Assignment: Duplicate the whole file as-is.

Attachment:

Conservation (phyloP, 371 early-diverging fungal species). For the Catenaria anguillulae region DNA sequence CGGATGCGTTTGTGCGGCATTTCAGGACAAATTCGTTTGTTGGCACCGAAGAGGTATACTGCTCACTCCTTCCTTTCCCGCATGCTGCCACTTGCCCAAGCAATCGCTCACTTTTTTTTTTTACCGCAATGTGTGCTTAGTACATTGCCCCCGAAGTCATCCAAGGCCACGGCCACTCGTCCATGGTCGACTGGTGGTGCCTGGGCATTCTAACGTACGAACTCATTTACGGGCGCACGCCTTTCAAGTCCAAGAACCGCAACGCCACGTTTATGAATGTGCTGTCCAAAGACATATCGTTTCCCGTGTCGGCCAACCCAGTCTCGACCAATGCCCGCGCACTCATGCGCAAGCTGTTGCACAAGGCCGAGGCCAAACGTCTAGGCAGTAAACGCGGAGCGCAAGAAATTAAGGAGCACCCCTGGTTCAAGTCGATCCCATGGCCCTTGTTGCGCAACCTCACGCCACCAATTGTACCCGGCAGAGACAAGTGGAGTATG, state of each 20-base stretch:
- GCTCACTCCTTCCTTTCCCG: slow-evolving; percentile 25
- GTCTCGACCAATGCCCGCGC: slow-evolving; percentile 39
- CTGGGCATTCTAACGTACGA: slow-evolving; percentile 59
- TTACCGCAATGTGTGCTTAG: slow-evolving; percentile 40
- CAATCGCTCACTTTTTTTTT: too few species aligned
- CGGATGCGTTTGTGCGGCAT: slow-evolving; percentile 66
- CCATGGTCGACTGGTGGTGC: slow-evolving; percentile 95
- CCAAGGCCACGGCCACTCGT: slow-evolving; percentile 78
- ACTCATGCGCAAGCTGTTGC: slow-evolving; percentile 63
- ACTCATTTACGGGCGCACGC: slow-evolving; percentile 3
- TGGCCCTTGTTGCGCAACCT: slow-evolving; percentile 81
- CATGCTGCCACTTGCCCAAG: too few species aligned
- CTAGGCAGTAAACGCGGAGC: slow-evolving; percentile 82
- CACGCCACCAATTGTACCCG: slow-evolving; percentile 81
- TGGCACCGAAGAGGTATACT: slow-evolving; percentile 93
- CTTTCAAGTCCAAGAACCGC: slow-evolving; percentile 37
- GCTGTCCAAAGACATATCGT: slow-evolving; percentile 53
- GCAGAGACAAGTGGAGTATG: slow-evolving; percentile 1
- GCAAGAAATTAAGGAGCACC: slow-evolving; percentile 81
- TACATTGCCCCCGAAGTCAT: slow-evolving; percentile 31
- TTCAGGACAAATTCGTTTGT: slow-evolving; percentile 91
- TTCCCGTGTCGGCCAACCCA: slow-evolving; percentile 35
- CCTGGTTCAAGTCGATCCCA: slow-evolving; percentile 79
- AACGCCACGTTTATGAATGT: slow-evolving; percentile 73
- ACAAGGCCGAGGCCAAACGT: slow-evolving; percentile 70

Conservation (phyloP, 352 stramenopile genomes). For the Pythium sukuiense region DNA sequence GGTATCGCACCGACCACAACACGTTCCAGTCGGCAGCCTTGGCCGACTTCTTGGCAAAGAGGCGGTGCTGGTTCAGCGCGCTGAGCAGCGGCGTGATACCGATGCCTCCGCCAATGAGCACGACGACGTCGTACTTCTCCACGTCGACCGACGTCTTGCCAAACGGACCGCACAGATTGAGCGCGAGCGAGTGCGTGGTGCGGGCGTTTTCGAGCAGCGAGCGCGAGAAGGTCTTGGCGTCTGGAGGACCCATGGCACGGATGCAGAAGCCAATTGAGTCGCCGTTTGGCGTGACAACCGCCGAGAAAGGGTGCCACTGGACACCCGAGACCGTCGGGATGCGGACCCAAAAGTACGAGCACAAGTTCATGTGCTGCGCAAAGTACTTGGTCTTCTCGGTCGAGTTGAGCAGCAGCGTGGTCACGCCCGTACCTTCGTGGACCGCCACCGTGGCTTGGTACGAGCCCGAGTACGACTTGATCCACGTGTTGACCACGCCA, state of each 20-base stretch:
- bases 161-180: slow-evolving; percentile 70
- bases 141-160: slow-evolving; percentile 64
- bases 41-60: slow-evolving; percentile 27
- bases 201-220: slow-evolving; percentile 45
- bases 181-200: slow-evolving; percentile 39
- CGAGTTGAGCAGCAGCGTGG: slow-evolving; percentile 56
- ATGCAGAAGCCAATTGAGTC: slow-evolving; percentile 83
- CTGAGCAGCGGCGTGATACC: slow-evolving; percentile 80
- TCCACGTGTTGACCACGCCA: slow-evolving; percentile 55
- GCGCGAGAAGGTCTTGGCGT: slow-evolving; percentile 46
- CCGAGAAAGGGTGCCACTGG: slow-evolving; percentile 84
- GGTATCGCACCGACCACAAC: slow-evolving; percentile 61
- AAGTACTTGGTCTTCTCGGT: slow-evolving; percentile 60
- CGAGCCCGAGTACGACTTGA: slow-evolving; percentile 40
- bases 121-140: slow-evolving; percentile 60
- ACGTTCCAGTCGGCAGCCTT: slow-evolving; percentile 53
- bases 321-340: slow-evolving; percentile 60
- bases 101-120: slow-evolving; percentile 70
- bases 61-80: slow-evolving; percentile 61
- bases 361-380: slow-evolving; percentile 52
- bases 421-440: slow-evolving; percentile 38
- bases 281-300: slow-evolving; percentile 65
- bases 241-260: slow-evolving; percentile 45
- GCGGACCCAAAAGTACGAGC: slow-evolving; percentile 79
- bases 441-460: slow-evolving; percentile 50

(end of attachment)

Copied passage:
Conservation (phyloP, 371 early-diverging fungal species). For the Catenaria anguillulae region DNA sequence CGGATGCGTTTGTGCGGCATTTCAGGACAAATTCGTTTGTTGGCACCGAAGAGGTATACTGCTCACTCCTTCCTTTCCCGCATGCTGCCACTTGCCCAAGCAATCGCTCACTTTTTTTTTTTACCGCAATGTGTGCTTAGTACATTGCCCCCGAAGTCATCCAAGGCCACGGCCACTCGTCCATGGTCGACTGGTGGTGCCTGGGCATTCTAACGTACGAACTCATTTACGGGCGCACGCCTTTCAAGTCCAAGAACCGCAACGCCACGTTTATGAATGTGCTGTCCAAAGACATATCGTTTCCCGTGTCGGCCAACCCAGTCTCGACCAATGCCCGCGCACTCATGCGCAAGCTGTTGCACAAGGCCGAGGCCAAACGTCTAGGCAGTAAACGCGGAGCGCAAGAAATTAAGGAGCACCCCTGGTTCAAGTCGATCCCATGGCCCTTGTTGCGCAACCTCACGCCACCAATTGTACCCGGCAGAGACAAGTGGAGTATG, state of each 20-base stretch:
- GCTCACTCCTTCCTTTCCCG: slow-evolving; percentile 25
- GTCTCGACCAATGCCCGCGC: slow-evolving; percentile 39
- CTGGGCATTCTAACGTACGA: slow-evolving; percentile 59
- TTACCGCAATGTGTGCTTAG: slow-evolving; percentile 40
- CAATCGCTCACTTTTTTTTT: too few species aligned
- CGGATGCGTTTGTGCGGCAT: slow-evolving; percentile 66
- CCATGGTCGACTGGTGGTGC: slow-evolving; percentile 95
- CCAAGGCCACGGCCACTCGT: slow-evolving; percentile 78
- ACTCATGCGCAAGCTGTTGC: slow-evolving; percentile 63
- ACTCATTTACGGGCGCACGC: slow-evolving; percentile 3
- TGGCCCTTGTTGCGCAACCT: slow-evolving; percentile 81
- CATGCTGCCACTTGCCCAAG: too few species aligned
- CTAGGCAGTAAACGCGGAGC: slow-evolving; percentile 82
- CACGCCACCAATTGTACCCG: slow-evolving; percentile 81
- TGGCACCGAAGAGGTATACT: slow-evolving; percentile 93
- CTTTCAAGTCCAAGAACCGC: slow-evolving; percentile 37
- GCTGTCCAAAGACATATCGT: slow-evolving; percentile 53
- GCAGAGACAAGTGGAGTATG: slow-evolving; percentile 1
- GCAAGAAATTAAGGAGCACC: slow-evolving; percentile 81
- TACATTGCCCCCGAAGTCAT: slow-evolving; percentile 31
- TTCAGGACAAATTCGTTTGT: slow-evolving; percentile 91
- TTCCCGTGTCGGCCAACCCA: slow-evolving; percentile 35
- CCTGGTTCAAGTCGATCCCA: slow-evolving; percentile 79
- AACGCCACGTTTATGAATGT: slow-evolving; percentile 73
- ACAAGGCCGAGGCCAAACGT: slow-evolving; percentile 70

Conservation (phyloP, 352 stramenopile genomes). For the Pythium sukuiense region DNA sequence GGTATCGCACCGACCACAACACGTTCCAGTCGGCAGCCTTGGCCGACTTCTTGGCAAAGAGGCGGTGCTGGTTCAGCGCGCTGAGCAGCGGCGTGATACCGATGCCTCCGCCAATGAGCACGACGACGTCGTACTTCTCCACGTCGACCGACGTCTTGCCAAACGGACCGCACAGATTGAGCGCGAGCGAGTGCGTGGTGCGGGCGTTTTCGAGCAGCGAGCGCGAGAAGGTCTTGGCGTCTGGAGGACCCATGGCACGGATGCAGAAGCCAATTGAGTCGCCGTTTGGCGTGACAACCGCCGAGAAAGGGTGCCACTGGACACCCGAGACCGTCGGGATGCGGACCCAAAAGTACGAGCACAAGTTCATGTGCTGCGCAAAGTACTTGGTCTTCTCGGTCGAGTTGAGCAGCAGCGTGGTCACGCCCGTACCTTCGTGGACCGCCACCGTGGCTTGGTACGAGCCCGAGTACGACTTGATCCACGTGTTGACCACGCCA, state of each 20-base stretch:
- bases 161-180: slow-evolving; percentile 70
- bases 141-160: slow-evolving; percentile 64
- bases 41-60: slow-evolving; percentile 27
- bases 201-220: slow-evolving; percentile 45
- bases 181-200: slow-evolving; percentile 39
- CGAGTTGAGCAGCAGCGTGG: slow-evolving; percentile 56
- ATGCAGAAGCCAATTGAGTC: slow-evolving; percentile 83
- CTGAGCAGCGGCGTGATACC: slow-evolving; percentile 80
- TCCACGTGTTGACCACGCCA: slow-evolving; percentile 55
- GCGCGAGAAGGTCTTGGCGT: slow-evolving; percentile 46
- CCGAGAAAGGGTGCCACTGG: slow-evolving; percentile 84
- GGTATCGCACCGACCACAAC: slow-evolving; percentile 61
- AAGTACTTGGTCTTCTCGGT: slow-evolving; percentile 60
- CGAGCCCGAGTACGACTTGA: slow-evolving; percentile 40
- bases 121-140: slow-evolving; percentile 60
- ACGTTCCAGTCGGCAGCCTT: slow-evolving; percentile 53
- bases 321-340: slow-evolving; percentile 60
- bases 101-120: slow-evolving; percentile 70
- bases 61-80: slow-evolving; percentile 61
- bases 361-380: slow-evolving; percentile 52
- bases 421-440: slow-evolving; percentile 38
- bases 281-300: slow-evolving; percentile 65
- bases 241-260: slow-evolving; percentile 45
- GCGGACCCAAAAGTACGAGC: slow-evolving; percentile 79
- bases 441-460: slow-evolving; percentile 50